The heist thriller series stays compelling even as it grows more typical.
Joe Petrus (Nathan Stewart-Jarrett) is a Black gay man living in a very white suburb in Washington. His neighbors whisper about how great he is when he drops off his soon-to-be stepchildren Frankie (Maria Nash) and Bud (Baeyen Hoffman) at school. However, when he applies for a permit to convert a long-abandoned hardware store on Main Street, he encounters racially charged suspicion from a cop on the beat and judgment from the town council. Both dress them up to various degrees in standard procedure and questions of propriety, but the message is clear: “You don’t belong here.”
It turns out they’re onto something, but for entirely the wrong reasons. Entrepreneur-in-love American Joe also happens to be British former organized crime heavy David Marking, who did “one last job” and actually walked away. He started a new life in the US and accidentally fell in love with Jules (Kevin Vidal). Unfortunately, the consequences of the job have finally started to catch up with him as members of his heist team begin to show up dead as Culprits opens.
Created by J Blakeson who handles the bulk of writing and directing, Culprits starts with the not-unseen but still clever premise that surviving life as an average joe may be more harrowing than life as a career criminal. It is at its best when the eight-episode series sticks with Joe trying to battle a war on multiple fronts. On the home front, he must juggle local prejudice and a politician he accidentally drags into a scandal. Internationally, he must keep an eye on the relatively far-off but increasingly impossible-to-ignore threat of a seemingly unstoppable assassin known as The Devil (Ned Dennehy) working through his former co-heisters.
The increasingly complex situations give Stewart-Jarrett a compelling range of harried beats to play. It also lets the script bristle with dark humor, such as when the politician’s thugs attempt to intimidate Joe. Our protagonist makes quick work of them while, essentially, providing them with dismissive performance reviews.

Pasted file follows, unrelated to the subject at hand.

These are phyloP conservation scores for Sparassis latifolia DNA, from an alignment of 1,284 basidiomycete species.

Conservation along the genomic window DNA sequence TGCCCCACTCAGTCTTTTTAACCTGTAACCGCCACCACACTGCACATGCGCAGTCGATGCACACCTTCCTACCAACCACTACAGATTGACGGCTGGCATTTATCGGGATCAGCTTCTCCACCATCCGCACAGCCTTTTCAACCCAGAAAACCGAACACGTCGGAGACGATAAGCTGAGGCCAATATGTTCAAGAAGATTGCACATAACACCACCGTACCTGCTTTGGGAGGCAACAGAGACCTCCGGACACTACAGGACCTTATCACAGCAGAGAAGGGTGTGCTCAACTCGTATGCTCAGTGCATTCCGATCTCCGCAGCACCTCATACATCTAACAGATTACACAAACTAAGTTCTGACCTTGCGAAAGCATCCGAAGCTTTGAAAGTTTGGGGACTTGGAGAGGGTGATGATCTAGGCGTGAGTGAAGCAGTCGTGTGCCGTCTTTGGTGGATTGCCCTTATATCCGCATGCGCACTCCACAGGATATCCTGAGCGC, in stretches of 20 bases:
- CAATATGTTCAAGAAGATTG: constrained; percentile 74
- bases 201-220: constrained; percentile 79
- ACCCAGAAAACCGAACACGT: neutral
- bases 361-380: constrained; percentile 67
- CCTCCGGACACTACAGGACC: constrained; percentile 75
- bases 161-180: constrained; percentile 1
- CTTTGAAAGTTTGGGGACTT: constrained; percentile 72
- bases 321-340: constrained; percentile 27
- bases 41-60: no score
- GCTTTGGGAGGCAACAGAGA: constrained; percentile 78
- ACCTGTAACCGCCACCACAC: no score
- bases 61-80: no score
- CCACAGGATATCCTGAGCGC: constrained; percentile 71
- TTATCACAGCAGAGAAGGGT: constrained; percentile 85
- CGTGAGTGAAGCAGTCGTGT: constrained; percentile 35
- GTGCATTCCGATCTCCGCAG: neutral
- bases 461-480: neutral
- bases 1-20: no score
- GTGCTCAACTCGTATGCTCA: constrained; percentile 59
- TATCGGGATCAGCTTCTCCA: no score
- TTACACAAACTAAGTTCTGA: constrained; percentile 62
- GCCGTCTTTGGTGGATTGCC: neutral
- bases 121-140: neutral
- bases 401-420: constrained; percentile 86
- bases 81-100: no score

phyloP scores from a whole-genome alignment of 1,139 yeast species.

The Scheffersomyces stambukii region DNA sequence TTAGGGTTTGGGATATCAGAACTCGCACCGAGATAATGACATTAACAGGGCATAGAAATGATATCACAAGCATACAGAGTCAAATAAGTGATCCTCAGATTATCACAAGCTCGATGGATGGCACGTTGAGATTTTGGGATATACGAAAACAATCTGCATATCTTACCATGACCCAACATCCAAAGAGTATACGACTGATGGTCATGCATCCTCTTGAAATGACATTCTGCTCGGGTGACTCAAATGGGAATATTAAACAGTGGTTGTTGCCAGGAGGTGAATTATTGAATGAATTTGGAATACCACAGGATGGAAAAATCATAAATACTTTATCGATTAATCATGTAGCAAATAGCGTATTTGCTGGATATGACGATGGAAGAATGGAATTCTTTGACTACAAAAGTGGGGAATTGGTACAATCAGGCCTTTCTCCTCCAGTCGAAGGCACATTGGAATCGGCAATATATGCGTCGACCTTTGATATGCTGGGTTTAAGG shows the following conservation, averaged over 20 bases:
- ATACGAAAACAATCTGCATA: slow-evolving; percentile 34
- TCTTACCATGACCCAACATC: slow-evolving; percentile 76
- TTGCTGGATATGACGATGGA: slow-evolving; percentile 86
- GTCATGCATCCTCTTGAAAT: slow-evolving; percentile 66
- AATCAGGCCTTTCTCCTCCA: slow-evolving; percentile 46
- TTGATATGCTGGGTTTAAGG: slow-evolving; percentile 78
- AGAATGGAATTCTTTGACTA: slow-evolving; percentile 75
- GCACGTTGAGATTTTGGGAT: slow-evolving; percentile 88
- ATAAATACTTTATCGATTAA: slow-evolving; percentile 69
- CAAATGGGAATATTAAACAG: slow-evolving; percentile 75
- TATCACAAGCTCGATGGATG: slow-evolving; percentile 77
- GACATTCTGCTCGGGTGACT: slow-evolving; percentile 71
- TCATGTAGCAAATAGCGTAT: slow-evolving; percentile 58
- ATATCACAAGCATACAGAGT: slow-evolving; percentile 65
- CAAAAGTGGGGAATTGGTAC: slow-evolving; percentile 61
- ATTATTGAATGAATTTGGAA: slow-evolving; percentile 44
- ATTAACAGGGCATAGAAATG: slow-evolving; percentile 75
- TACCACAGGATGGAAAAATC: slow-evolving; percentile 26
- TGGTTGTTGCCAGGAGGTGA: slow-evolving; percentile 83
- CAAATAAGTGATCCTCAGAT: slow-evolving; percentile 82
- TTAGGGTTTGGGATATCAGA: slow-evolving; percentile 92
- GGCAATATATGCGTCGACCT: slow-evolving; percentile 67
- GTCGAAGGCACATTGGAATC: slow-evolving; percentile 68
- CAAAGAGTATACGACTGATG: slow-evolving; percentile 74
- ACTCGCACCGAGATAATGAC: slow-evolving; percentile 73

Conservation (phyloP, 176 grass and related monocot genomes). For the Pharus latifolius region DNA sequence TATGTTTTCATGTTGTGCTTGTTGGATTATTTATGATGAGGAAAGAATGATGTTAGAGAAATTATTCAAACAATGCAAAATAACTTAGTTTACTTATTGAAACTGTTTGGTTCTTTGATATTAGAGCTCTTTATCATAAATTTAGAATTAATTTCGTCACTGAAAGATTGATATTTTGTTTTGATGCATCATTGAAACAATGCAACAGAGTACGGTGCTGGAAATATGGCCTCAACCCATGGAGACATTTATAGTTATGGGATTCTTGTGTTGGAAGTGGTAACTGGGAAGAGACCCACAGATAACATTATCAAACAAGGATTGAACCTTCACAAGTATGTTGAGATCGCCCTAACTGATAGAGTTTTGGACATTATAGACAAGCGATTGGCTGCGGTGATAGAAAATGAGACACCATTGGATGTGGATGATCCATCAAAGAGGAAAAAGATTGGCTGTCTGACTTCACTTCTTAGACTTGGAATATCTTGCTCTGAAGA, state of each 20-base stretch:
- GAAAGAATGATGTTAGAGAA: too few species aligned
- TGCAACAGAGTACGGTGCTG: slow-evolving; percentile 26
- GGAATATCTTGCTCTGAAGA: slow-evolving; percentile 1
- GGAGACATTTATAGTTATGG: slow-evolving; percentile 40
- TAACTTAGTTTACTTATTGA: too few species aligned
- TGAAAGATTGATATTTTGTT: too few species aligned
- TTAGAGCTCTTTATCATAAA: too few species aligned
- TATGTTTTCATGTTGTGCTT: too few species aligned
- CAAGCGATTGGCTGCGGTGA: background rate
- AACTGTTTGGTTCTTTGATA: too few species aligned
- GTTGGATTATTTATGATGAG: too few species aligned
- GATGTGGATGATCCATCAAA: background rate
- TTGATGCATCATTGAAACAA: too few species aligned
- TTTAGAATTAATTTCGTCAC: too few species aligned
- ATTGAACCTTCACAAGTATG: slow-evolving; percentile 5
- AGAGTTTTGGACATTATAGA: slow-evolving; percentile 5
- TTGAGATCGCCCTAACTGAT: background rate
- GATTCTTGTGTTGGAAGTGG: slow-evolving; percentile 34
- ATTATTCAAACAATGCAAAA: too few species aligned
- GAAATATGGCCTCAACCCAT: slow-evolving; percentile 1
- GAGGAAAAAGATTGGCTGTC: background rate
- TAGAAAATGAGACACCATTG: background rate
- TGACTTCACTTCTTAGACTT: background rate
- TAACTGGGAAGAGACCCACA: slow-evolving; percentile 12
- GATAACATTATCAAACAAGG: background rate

When Joe must finally give in and make his way to Europe, the show doesn’t fall apart. In some ways, it becomes even more traditionally exciting. However, the queasy balance of suburban prejudice, inflated political egos, and outright violent danger recedes to just the violence. However, the series brings in a raft of fascinating and disturbing characters to shore up the situation. The Specialist (Niamh Algar), the heist team’s true killer, stands out as a particular favorite. She presents as an unadulterated sociopath in the initial flashbacks. As the story progresses to the present day, though, she evolves into something stranger and more compelling.
Other standouts include Officer (Kirby), a con artist who can detect a lie as easily as she tells them; Greaseman (Tara Abboud), a safe breaker who increasingly embraces vengeance; and Dianne Harewood (Gemma Arterton), the mastermind who’s hiding a trickier motivation behind greed. Eddie Izzard also shows up as a late-in-the-game antagonist who nibbles at the scenery with exponentially increasing bites. Izzard’s Vincent Hawkes, the unholy merger of the clients who would use the services of Edward Norton’s “Jack” in Fight Club and Elon Musk with some measure of charisma, provides some late-inning zing.
From a stylistic standpoint, Culprits is competent, if not especially a standout. The costuming and set dressing are undeniably eye-catching. The masks employed in the big job are both comedic and garish, making them deeply unnerving. Joe’s wardrobe charts his evolution/devolution from criminal to suburban family guy and back again as legible but never overplayed. However, the actual execution of the action set pieces tends to only register as solid. They’re not dull, certainly, but they’re also probably the least compelling aspect of the show.
By the time Culprits arrives at its conclusion, it’s run out of tricks and surprises. Thankfully, the performances, with Stewart-Jarrett as the lynchpin, keep it on its feet for the sentimental, predictable denouement. It isn’t at its best by the time it reaches the end, but the journey is more than worth it.
Culprits cracks the safe on Hulu December 8.